Brachytherapy “is the treatment of choice” for men with penile carcinoma whose cancer has not spread to the corpus cavernosum, according to study results presented at the 36th ESTRO meeting in Vienna, Austria.1

This option, an alternative to total glansectomy, “is effective at controlling and eradicating the cancer and allows a high number of men to preserve their penises,” Alexandre Escande, MD, a resident in radiation oncology at the Gustave Roussy Cancer Campus in Villejuif, France, reported.

Incidence of penile carcinoma is rare: fewer than 1 male per 100,000 in developed countries contract the disease; this figure is higher in developing countries.

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The study examined the outcome of 201 patients with “histologically confirmed invasive squamous cell carcinoma of the penile glans, with an emphasis on long-term complications and probability to achieve organ preservation,” Dr Escande noted. The patients first underwent circumcision, then were treated with low dose or pulse dose rate interstitial brachytherapy at a median dose of 65 Gy (36.5 to 76 Gy).

At a median follow-up of 10.7 years, 38 patients (18.9%) had a local relapse, while 22 of 29 (75.9%) patients with local failure only were in complete remission following salvage surgery or a second brachytherapy.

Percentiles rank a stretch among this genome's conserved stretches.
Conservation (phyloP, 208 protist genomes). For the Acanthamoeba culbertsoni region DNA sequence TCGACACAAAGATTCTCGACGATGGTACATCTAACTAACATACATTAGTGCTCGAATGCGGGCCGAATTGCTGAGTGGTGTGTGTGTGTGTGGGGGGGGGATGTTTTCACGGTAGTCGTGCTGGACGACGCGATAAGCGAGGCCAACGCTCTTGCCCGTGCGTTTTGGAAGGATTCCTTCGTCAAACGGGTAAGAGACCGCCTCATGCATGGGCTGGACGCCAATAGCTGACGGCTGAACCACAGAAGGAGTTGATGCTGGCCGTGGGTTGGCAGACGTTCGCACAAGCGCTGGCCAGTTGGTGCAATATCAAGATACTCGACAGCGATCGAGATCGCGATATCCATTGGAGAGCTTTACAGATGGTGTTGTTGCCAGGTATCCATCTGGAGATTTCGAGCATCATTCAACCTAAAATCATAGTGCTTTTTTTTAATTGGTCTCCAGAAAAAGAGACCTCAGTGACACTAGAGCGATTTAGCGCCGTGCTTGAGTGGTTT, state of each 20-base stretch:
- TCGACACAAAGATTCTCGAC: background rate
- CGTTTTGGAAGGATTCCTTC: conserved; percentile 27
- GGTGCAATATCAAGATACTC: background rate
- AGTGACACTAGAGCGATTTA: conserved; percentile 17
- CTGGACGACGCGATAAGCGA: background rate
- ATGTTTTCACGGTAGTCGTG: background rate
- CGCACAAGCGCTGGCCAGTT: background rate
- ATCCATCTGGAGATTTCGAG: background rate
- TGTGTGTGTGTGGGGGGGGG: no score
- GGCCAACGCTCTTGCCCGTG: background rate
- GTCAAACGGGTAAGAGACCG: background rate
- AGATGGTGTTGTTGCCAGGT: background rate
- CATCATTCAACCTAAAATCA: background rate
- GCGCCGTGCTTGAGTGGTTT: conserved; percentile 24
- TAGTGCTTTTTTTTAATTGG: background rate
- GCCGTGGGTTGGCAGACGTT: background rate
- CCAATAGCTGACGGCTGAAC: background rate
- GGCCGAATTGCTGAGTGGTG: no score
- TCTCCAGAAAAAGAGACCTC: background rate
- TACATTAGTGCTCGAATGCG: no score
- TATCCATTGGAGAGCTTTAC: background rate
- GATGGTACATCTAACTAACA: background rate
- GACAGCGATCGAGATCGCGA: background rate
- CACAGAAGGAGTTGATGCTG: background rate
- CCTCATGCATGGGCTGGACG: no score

The 5-year overall survival rate was 79% (95% CI: 76% to 82%) and the local failure-free survival rate was 82% (95% CI: 79% to 85%). Factoring in the need for surgery for complications, 5-year survival while preserving the penis was 85% (95% CI: 82% to 88%).

Inguinal lymph node metastasis significantly correlated with poorer overall survival (P =.02), as did neutrophilia at diagnosis for distant relapse (P =.014). A higher probability of local relapse was significantly correlated with tumor diameter of at least 4 cm (P = .009) and dose less than 62 Gy (P =.015).

At the last reported follow-up, 18 (12.9%) of the men had undergone partial surgery and 8 (4%) underwent total penectomies for relapse. Fifty men (25%) presented with urethral stenosis that required at least 1 dilatation, and 13 (6%) had limited surgeries for toxicities. Dose, treated volume, and dose rate were correlated with complication risks.

“This large institutional experience confirms the high local control achieved with brachytherapy with the advantage of organ preservation in selected patients. Most local relapses are efficiently salvaged by second intent surgery,” Dr Escande concluded.


  1. Escande A, Haie-Meder C, Mazeron R, et al. Brachytherapy for conservative treatment of penile carcinoma: prognostic factors and outcome. Paper presented at: European Society for Radiotherapy & Oncology (ESTRO) 36th Annual Meeting; May 5-9, 2017; Vienna, Austria.